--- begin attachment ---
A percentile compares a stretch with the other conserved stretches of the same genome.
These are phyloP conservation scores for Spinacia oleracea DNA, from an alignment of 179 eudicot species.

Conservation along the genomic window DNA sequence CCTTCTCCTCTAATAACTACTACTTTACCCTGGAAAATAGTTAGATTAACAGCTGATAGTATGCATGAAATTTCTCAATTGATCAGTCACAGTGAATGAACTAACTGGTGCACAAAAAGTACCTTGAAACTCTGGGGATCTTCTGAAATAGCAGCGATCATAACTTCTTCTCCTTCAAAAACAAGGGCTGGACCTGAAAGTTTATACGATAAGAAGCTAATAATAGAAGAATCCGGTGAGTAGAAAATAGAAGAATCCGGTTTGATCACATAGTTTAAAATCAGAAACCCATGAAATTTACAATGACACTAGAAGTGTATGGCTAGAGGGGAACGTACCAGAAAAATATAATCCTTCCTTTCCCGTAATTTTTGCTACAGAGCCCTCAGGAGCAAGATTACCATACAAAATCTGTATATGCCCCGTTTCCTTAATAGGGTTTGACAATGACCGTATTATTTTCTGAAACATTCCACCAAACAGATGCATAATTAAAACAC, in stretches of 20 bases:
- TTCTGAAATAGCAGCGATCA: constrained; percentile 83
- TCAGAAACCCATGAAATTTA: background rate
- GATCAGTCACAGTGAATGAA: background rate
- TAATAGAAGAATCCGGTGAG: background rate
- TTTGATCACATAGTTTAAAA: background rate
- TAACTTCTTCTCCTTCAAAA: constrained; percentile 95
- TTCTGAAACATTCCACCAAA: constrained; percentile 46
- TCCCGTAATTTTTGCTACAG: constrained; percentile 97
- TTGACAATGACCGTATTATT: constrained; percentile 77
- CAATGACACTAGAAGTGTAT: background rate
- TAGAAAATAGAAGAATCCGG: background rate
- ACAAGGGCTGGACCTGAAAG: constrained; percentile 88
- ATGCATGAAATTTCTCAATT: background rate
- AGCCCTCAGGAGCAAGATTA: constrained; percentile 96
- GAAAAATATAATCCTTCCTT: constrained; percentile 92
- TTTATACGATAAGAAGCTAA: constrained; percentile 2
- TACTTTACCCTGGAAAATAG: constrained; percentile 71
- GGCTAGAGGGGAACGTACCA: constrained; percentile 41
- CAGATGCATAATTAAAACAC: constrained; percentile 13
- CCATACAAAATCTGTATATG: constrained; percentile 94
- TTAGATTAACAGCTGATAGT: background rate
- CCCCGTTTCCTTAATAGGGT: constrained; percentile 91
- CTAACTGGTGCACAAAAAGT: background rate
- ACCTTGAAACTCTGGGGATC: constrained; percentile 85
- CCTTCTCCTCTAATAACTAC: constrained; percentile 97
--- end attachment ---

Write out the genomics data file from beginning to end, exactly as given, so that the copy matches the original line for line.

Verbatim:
A percentile compares a stretch with the other conserved stretches of the same genome.
These are phyloP conservation scores for Spinacia oleracea DNA, from an alignment of 179 eudicot species.

Conservation along the genomic window DNA sequence CCTTCTCCTCTAATAACTACTACTTTACCCTGGAAAATAGTTAGATTAACAGCTGATAGTATGCATGAAATTTCTCAATTGATCAGTCACAGTGAATGAACTAACTGGTGCACAAAAAGTACCTTGAAACTCTGGGGATCTTCTGAAATAGCAGCGATCATAACTTCTTCTCCTTCAAAAACAAGGGCTGGACCTGAAAGTTTATACGATAAGAAGCTAATAATAGAAGAATCCGGTGAGTAGAAAATAGAAGAATCCGGTTTGATCACATAGTTTAAAATCAGAAACCCATGAAATTTACAATGACACTAGAAGTGTATGGCTAGAGGGGAACGTACCAGAAAAATATAATCCTTCCTTTCCCGTAATTTTTGCTACAGAGCCCTCAGGAGCAAGATTACCATACAAAATCTGTATATGCCCCGTTTCCTTAATAGGGTTTGACAATGACCGTATTATTTTCTGAAACATTCCACCAAACAGATGCATAATTAAAACAC, in stretches of 20 bases:
- TTCTGAAATAGCAGCGATCA: constrained; percentile 83
- TCAGAAACCCATGAAATTTA: background rate
- GATCAGTCACAGTGAATGAA: background rate
- TAATAGAAGAATCCGGTGAG: background rate
- TTTGATCACATAGTTTAAAA: background rate
- TAACTTCTTCTCCTTCAAAA: constrained; percentile 95
- TTCTGAAACATTCCACCAAA: constrained; percentile 46
- TCCCGTAATTTTTGCTACAG: constrained; percentile 97
- TTGACAATGACCGTATTATT: constrained; percentile 77
- CAATGACACTAGAAGTGTAT: background rate
- TAGAAAATAGAAGAATCCGG: background rate
- ACAAGGGCTGGACCTGAAAG: constrained; percentile 88
- ATGCATGAAATTTCTCAATT: background rate
- AGCCCTCAGGAGCAAGATTA: constrained; percentile 96
- GAAAAATATAATCCTTCCTT: constrained; percentile 92
- TTTATACGATAAGAAGCTAA: constrained; percentile 2
- TACTTTACCCTGGAAAATAG: constrained; percentile 71
- GGCTAGAGGGGAACGTACCA: constrained; percentile 41
- CAGATGCATAATTAAAACAC: constrained; percentile 13
- CCATACAAAATCTGTATATG: constrained; percentile 94
- TTAGATTAACAGCTGATAGT: background rate
- CCCCGTTTCCTTAATAGGGT: constrained; percentile 91
- CTAACTGGTGCACAAAAAGT: background rate
- ACCTTGAAACTCTGGGGATC: constrained; percentile 85
- CCTTCTCCTCTAATAACTAC: constrained; percentile 97